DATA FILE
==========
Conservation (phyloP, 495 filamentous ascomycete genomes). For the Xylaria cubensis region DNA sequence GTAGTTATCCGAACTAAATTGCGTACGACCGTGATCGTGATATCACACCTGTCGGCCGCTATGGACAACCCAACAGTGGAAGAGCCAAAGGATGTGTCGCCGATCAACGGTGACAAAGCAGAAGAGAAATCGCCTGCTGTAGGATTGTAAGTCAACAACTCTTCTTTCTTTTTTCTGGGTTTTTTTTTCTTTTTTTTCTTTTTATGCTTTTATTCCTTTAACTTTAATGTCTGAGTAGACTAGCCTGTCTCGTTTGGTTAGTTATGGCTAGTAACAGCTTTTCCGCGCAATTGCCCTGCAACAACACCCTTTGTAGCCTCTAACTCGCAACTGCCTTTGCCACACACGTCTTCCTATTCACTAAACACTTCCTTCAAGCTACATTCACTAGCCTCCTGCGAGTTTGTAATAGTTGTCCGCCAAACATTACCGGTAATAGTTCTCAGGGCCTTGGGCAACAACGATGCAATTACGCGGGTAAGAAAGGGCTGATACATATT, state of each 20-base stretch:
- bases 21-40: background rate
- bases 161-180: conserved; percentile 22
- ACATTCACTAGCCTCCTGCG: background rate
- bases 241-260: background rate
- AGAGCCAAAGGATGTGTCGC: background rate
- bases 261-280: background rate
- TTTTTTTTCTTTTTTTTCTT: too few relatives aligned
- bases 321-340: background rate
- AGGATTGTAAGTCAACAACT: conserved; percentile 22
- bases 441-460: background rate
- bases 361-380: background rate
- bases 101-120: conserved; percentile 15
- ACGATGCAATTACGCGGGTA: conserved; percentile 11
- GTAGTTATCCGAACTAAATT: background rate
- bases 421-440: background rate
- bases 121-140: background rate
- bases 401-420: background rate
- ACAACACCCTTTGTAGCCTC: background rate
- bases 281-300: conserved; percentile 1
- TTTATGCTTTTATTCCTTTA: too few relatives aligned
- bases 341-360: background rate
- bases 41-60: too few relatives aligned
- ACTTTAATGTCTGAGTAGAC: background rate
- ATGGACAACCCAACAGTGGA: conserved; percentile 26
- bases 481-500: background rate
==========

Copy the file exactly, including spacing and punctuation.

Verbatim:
Conservation (phyloP, 495 filamentous ascomycete genomes). For the Xylaria cubensis region DNA sequence GTAGTTATCCGAACTAAATTGCGTACGACCGTGATCGTGATATCACACCTGTCGGCCGCTATGGACAACCCAACAGTGGAAGAGCCAAAGGATGTGTCGCCGATCAACGGTGACAAAGCAGAAGAGAAATCGCCTGCTGTAGGATTGTAAGTCAACAACTCTTCTTTCTTTTTTCTGGGTTTTTTTTTCTTTTTTTTCTTTTTATGCTTTTATTCCTTTAACTTTAATGTCTGAGTAGACTAGCCTGTCTCGTTTGGTTAGTTATGGCTAGTAACAGCTTTTCCGCGCAATTGCCCTGCAACAACACCCTTTGTAGCCTCTAACTCGCAACTGCCTTTGCCACACACGTCTTCCTATTCACTAAACACTTCCTTCAAGCTACATTCACTAGCCTCCTGCGAGTTTGTAATAGTTGTCCGCCAAACATTACCGGTAATAGTTCTCAGGGCCTTGGGCAACAACGATGCAATTACGCGGGTAAGAAAGGGCTGATACATATT, state of each 20-base stretch:
- bases 21-40: background rate
- bases 161-180: conserved; percentile 22
- ACATTCACTAGCCTCCTGCG: background rate
- bases 241-260: background rate
- AGAGCCAAAGGATGTGTCGC: background rate
- bases 261-280: background rate
- TTTTTTTTCTTTTTTTTCTT: too few relatives aligned
- bases 321-340: background rate
- AGGATTGTAAGTCAACAACT: conserved; percentile 22
- bases 441-460: background rate
- bases 361-380: background rate
- bases 101-120: conserved; percentile 15
- ACGATGCAATTACGCGGGTA: conserved; percentile 11
- GTAGTTATCCGAACTAAATT: background rate
- bases 421-440: background rate
- bases 121-140: background rate
- bases 401-420: background rate
- ACAACACCCTTTGTAGCCTC: background rate
- bases 281-300: conserved; percentile 1
- TTTATGCTTTTATTCCTTTA: too few relatives aligned
- bases 341-360: background rate
- bases 41-60: too few relatives aligned
- ACTTTAATGTCTGAGTAGAC: background rate
- ATGGACAACCCAACAGTGGA: conserved; percentile 26
- bases 481-500: background rate